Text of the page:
Northwood University Florida’s recent Martin Luther King remembrance ceremony held special meaning for students, faculty and staff. The event opened with a discussion led by New York State Supreme Court Justice Ira J. Raab, an Adjunct Professor of American Government who discussed pivotal civil rights clauses in the United States constitution and its amendments.
Students were then invited to share the impact that Dr. King has had on their lives and on the future of civil rights issues.
While comparing Dr. King to Nelson Mandela, Philip Mawamba, a Northwood University senior said, “Every great woman or man has always stood for something greater than themselves, something that transcends time, something that will not rot or decay, waste or fade away, something that no person or government can grant or take away."
Reminding students the importance of looking beyond outward appearances, junior Adalberto Trujillo shared, “I know that there are people who still give others a difficult time just for being different in some way. So when we each look back at the life we’ve lived and remember the people we've met both good and bad, I want each of us to remember how it felt when we were mistreated for being different, and to remember how good it felt when we were treated fairly and accepted by those around us. Let it be a reminder and a lesson of how far a person can sink into despair when treated wrongly, and how far a person can potentially grow when they are supported and treated fairly.”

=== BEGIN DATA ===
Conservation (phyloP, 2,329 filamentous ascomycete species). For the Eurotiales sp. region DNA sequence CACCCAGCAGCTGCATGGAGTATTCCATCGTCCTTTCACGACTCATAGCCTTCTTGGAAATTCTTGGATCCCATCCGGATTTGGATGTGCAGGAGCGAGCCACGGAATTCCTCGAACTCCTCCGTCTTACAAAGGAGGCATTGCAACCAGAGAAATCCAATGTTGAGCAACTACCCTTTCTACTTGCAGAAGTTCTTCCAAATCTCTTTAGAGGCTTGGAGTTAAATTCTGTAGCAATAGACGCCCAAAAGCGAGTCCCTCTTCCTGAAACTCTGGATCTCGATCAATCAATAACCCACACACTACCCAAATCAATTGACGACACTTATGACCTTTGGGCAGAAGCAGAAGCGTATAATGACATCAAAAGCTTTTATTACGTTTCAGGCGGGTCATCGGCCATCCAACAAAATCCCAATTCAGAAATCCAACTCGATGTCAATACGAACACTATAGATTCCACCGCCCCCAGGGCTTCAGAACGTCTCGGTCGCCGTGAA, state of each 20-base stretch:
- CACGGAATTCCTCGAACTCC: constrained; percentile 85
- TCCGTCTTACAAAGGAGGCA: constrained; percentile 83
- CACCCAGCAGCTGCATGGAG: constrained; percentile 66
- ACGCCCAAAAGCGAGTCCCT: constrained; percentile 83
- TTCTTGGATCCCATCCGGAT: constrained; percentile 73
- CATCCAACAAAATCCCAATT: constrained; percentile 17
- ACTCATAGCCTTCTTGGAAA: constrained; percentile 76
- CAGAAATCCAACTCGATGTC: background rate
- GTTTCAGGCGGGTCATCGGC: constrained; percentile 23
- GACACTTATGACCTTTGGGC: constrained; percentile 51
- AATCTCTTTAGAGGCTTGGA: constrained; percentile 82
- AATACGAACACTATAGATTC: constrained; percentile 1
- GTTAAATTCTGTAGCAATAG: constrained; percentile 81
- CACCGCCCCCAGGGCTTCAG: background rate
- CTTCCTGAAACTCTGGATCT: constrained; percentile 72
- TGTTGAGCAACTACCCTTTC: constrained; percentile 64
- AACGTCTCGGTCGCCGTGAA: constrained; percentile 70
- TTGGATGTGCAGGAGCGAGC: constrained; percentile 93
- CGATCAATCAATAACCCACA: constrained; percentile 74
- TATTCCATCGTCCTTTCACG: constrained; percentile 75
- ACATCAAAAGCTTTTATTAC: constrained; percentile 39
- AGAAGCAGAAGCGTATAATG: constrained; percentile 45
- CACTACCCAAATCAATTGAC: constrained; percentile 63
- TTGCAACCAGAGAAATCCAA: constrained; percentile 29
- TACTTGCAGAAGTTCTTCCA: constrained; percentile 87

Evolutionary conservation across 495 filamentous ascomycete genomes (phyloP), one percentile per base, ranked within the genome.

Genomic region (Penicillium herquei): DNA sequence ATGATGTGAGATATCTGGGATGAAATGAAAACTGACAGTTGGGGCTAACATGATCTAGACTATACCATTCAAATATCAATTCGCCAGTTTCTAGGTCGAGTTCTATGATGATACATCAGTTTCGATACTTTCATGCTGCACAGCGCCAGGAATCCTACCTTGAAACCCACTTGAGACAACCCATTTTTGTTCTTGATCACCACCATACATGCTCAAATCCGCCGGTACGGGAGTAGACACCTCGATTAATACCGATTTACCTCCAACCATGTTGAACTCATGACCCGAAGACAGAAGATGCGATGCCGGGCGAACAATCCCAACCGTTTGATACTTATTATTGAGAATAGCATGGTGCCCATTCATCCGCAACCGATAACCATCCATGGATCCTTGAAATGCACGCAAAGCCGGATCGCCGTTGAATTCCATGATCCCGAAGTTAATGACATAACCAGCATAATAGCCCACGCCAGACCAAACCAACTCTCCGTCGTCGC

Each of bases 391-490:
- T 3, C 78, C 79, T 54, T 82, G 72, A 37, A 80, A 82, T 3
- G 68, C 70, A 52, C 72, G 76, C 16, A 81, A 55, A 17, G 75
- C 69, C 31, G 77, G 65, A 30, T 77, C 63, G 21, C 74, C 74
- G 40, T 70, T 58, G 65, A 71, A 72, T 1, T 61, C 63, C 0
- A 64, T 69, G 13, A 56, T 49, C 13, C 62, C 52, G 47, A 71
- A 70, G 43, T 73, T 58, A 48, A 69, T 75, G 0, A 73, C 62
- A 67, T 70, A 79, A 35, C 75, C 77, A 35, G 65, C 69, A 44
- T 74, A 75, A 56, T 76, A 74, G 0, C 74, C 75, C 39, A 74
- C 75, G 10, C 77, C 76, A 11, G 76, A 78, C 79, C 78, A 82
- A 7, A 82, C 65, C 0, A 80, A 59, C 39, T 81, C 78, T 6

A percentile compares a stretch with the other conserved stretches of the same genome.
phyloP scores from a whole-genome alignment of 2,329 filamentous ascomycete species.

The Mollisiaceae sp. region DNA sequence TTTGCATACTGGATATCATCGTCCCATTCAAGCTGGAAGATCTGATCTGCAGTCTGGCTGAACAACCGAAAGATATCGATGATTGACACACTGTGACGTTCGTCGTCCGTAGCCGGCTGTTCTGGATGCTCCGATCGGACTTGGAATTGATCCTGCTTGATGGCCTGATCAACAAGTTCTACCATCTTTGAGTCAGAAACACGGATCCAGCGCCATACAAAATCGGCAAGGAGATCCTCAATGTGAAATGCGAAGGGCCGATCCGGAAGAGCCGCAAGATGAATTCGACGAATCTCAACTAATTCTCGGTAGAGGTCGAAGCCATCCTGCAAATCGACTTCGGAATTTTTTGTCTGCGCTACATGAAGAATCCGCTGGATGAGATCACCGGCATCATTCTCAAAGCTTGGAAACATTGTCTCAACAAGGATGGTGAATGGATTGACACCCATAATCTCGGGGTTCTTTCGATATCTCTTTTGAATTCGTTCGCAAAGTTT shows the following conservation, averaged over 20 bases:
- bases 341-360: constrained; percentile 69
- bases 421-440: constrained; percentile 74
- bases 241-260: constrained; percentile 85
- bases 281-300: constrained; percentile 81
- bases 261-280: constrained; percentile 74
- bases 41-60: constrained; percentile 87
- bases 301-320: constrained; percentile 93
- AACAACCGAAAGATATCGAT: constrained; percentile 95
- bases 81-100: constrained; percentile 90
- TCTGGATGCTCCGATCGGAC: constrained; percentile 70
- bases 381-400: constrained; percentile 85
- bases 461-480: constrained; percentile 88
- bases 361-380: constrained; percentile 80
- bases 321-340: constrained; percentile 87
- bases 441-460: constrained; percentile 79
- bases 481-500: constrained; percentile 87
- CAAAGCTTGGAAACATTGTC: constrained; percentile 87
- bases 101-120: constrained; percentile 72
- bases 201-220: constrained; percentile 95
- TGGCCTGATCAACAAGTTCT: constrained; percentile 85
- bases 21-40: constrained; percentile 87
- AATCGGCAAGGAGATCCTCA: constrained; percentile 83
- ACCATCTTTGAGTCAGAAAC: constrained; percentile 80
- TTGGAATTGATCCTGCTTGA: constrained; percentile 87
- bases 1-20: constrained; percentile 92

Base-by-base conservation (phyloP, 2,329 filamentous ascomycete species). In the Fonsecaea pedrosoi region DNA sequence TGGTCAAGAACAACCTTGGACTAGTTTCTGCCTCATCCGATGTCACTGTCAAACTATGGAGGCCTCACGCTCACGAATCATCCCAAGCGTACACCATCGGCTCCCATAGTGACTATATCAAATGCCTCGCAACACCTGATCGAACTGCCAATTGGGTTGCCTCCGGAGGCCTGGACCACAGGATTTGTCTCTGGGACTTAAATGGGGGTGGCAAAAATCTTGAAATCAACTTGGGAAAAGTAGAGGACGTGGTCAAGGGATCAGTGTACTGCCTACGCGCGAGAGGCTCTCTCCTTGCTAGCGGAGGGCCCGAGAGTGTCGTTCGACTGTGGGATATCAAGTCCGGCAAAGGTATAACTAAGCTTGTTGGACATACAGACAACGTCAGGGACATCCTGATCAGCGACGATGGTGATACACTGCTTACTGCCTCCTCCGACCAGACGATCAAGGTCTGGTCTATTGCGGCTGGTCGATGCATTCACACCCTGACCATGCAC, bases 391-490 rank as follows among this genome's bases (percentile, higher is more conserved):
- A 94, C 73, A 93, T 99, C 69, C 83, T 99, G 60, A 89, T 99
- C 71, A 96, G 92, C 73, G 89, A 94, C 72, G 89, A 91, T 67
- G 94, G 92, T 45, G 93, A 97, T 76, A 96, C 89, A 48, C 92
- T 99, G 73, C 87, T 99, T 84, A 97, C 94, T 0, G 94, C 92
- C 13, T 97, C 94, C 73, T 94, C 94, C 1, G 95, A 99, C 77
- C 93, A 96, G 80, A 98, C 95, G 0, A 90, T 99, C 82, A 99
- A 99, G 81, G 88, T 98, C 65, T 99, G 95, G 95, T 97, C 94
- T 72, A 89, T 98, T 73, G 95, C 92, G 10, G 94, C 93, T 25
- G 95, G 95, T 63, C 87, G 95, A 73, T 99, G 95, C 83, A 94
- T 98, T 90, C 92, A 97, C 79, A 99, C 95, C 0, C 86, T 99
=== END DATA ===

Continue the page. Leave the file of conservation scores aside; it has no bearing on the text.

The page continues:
Added Mawamba, “If King and Mandela were extremists for wanting to die for an ideal, then please count me in as one too. Ladies and gentlemen, life is the most precious gift we have to give. Find what you are willing to die for and in doing so you will find what is most worth living for.”
Dr. Tom Duncan Northwood University Florida President delivered closing remarks and shared the United Presbyterian Church‘s Affirmation of Faith Based on the Writings of Dr. King.
Four days after the tragic assassination of Dr. Martin Luther King, Jr. on April 4, 1968, U.S. Congressman John Conyers of Detroit, Michigan suggested the establishment of a holiday honoring Dr. King. In 1983, President Ronald Reagan approved legislation passed by the U.S. Congress establishing the third Monday of January as an annual holiday commemorating Dr. King’s life and sacrifice.